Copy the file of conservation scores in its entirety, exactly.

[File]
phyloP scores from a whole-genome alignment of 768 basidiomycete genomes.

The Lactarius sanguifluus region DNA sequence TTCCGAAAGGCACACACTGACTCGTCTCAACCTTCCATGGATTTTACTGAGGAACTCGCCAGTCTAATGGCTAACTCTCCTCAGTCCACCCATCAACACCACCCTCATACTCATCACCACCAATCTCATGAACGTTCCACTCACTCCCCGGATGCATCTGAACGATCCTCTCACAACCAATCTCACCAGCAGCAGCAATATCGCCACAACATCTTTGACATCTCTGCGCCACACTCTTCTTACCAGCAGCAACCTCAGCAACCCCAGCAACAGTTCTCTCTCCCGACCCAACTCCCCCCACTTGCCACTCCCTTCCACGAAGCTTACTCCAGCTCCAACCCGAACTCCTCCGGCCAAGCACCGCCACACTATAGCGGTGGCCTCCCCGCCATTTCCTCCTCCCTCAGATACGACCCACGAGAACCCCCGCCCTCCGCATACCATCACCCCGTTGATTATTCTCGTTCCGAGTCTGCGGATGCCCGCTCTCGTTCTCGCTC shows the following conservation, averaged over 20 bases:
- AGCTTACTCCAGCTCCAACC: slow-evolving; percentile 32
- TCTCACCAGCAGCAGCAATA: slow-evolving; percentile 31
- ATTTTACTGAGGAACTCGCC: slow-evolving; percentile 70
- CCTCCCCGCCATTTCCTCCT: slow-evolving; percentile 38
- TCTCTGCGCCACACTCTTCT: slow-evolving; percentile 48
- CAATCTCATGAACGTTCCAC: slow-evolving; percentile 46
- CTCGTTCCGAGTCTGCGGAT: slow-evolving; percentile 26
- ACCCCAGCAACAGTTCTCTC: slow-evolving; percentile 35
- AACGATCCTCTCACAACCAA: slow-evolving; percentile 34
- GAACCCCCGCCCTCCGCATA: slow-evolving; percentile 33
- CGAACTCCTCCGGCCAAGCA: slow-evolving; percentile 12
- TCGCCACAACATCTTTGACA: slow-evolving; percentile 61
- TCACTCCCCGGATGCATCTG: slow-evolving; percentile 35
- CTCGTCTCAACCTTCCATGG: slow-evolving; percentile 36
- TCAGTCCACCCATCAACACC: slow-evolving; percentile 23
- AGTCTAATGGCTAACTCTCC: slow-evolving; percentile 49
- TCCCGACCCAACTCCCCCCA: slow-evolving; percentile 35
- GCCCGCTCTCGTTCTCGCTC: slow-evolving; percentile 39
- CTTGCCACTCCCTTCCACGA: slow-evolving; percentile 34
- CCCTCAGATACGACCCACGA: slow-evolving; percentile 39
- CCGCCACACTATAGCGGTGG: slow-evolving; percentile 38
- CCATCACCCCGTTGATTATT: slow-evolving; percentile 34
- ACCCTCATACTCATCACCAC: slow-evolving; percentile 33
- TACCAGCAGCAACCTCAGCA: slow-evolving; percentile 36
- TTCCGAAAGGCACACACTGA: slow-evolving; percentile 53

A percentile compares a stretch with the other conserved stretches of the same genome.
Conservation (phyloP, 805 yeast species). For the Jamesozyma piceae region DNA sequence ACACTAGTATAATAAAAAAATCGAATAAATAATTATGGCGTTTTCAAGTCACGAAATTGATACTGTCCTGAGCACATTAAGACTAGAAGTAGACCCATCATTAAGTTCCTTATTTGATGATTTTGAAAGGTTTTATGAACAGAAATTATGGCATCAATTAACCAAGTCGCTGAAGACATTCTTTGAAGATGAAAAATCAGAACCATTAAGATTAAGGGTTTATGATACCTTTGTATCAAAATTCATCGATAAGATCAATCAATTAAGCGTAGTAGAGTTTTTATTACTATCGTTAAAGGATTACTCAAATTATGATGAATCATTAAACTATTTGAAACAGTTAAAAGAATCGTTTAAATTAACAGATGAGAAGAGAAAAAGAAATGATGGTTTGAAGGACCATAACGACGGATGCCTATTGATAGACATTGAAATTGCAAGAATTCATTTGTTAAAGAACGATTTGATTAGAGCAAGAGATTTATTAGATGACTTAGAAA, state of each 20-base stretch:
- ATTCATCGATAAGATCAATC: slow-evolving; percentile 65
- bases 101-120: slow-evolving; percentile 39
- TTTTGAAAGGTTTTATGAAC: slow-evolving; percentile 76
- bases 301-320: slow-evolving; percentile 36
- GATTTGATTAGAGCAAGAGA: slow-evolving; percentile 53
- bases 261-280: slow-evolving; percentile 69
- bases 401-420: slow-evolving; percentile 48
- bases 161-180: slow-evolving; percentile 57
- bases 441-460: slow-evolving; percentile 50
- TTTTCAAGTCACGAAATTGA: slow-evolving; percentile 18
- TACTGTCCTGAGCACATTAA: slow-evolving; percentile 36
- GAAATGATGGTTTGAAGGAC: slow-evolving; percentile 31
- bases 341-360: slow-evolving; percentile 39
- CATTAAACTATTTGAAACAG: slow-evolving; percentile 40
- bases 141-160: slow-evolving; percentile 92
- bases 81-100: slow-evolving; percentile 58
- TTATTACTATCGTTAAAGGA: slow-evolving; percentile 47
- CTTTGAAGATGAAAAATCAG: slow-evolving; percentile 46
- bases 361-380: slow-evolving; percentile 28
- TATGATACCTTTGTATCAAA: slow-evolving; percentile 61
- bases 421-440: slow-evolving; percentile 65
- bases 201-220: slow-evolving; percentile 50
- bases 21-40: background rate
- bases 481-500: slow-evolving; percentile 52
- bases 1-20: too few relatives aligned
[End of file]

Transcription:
phyloP scores from a whole-genome alignment of 768 basidiomycete genomes.

The Lactarius sanguifluus region DNA sequence TTCCGAAAGGCACACACTGACTCGTCTCAACCTTCCATGGATTTTACTGAGGAACTCGCCAGTCTAATGGCTAACTCTCCTCAGTCCACCCATCAACACCACCCTCATACTCATCACCACCAATCTCATGAACGTTCCACTCACTCCCCGGATGCATCTGAACGATCCTCTCACAACCAATCTCACCAGCAGCAGCAATATCGCCACAACATCTTTGACATCTCTGCGCCACACTCTTCTTACCAGCAGCAACCTCAGCAACCCCAGCAACAGTTCTCTCTCCCGACCCAACTCCCCCCACTTGCCACTCCCTTCCACGAAGCTTACTCCAGCTCCAACCCGAACTCCTCCGGCCAAGCACCGCCACACTATAGCGGTGGCCTCCCCGCCATTTCCTCCTCCCTCAGATACGACCCACGAGAACCCCCGCCCTCCGCATACCATCACCCCGTTGATTATTCTCGTTCCGAGTCTGCGGATGCCCGCTCTCGTTCTCGCTC shows the following conservation, averaged over 20 bases:
- AGCTTACTCCAGCTCCAACC: slow-evolving; percentile 32
- TCTCACCAGCAGCAGCAATA: slow-evolving; percentile 31
- ATTTTACTGAGGAACTCGCC: slow-evolving; percentile 70
- CCTCCCCGCCATTTCCTCCT: slow-evolving; percentile 38
- TCTCTGCGCCACACTCTTCT: slow-evolving; percentile 48
- CAATCTCATGAACGTTCCAC: slow-evolving; percentile 46
- CTCGTTCCGAGTCTGCGGAT: slow-evolving; percentile 26
- ACCCCAGCAACAGTTCTCTC: slow-evolving; percentile 35
- AACGATCCTCTCACAACCAA: slow-evolving; percentile 34
- GAACCCCCGCCCTCCGCATA: slow-evolving; percentile 33
- CGAACTCCTCCGGCCAAGCA: slow-evolving; percentile 12
- TCGCCACAACATCTTTGACA: slow-evolving; percentile 61
- TCACTCCCCGGATGCATCTG: slow-evolving; percentile 35
- CTCGTCTCAACCTTCCATGG: slow-evolving; percentile 36
- TCAGTCCACCCATCAACACC: slow-evolving; percentile 23
- AGTCTAATGGCTAACTCTCC: slow-evolving; percentile 49
- TCCCGACCCAACTCCCCCCA: slow-evolving; percentile 35
- GCCCGCTCTCGTTCTCGCTC: slow-evolving; percentile 39
- CTTGCCACTCCCTTCCACGA: slow-evolving; percentile 34
- CCCTCAGATACGACCCACGA: slow-evolving; percentile 39
- CCGCCACACTATAGCGGTGG: slow-evolving; percentile 38
- CCATCACCCCGTTGATTATT: slow-evolving; percentile 34
- ACCCTCATACTCATCACCAC: slow-evolving; percentile 33
- TACCAGCAGCAACCTCAGCA: slow-evolving; percentile 36
- TTCCGAAAGGCACACACTGA: slow-evolving; percentile 53

A percentile compares a stretch with the other conserved stretches of the same genome.
Conservation (phyloP, 805 yeast species). For the Jamesozyma piceae region DNA sequence ACACTAGTATAATAAAAAAATCGAATAAATAATTATGGCGTTTTCAAGTCACGAAATTGATACTGTCCTGAGCACATTAAGACTAGAAGTAGACCCATCATTAAGTTCCTTATTTGATGATTTTGAAAGGTTTTATGAACAGAAATTATGGCATCAATTAACCAAGTCGCTGAAGACATTCTTTGAAGATGAAAAATCAGAACCATTAAGATTAAGGGTTTATGATACCTTTGTATCAAAATTCATCGATAAGATCAATCAATTAAGCGTAGTAGAGTTTTTATTACTATCGTTAAAGGATTACTCAAATTATGATGAATCATTAAACTATTTGAAACAGTTAAAAGAATCGTTTAAATTAACAGATGAGAAGAGAAAAAGAAATGATGGTTTGAAGGACCATAACGACGGATGCCTATTGATAGACATTGAAATTGCAAGAATTCATTTGTTAAAGAACGATTTGATTAGAGCAAGAGATTTATTAGATGACTTAGAAA, state of each 20-base stretch:
- ATTCATCGATAAGATCAATC: slow-evolving; percentile 65
- bases 101-120: slow-evolving; percentile 39
- TTTTGAAAGGTTTTATGAAC: slow-evolving; percentile 76
- bases 301-320: slow-evolving; percentile 36
- GATTTGATTAGAGCAAGAGA: slow-evolving; percentile 53
- bases 261-280: slow-evolving; percentile 69
- bases 401-420: slow-evolving; percentile 48
- bases 161-180: slow-evolving; percentile 57
- bases 441-460: slow-evolving; percentile 50
- TTTTCAAGTCACGAAATTGA: slow-evolving; percentile 18
- TACTGTCCTGAGCACATTAA: slow-evolving; percentile 36
- GAAATGATGGTTTGAAGGAC: slow-evolving; percentile 31
- bases 341-360: slow-evolving; percentile 39
- CATTAAACTATTTGAAACAG: slow-evolving; percentile 40
- bases 141-160: slow-evolving; percentile 92
- bases 81-100: slow-evolving; percentile 58
- TTATTACTATCGTTAAAGGA: slow-evolving; percentile 47
- CTTTGAAGATGAAAAATCAG: slow-evolving; percentile 46
- bases 361-380: slow-evolving; percentile 28
- TATGATACCTTTGTATCAAA: slow-evolving; percentile 61
- bases 421-440: slow-evolving; percentile 65
- bases 201-220: slow-evolving; percentile 50
- bases 21-40: background rate
- bases 481-500: slow-evolving; percentile 52
- bases 1-20: too few relatives aligned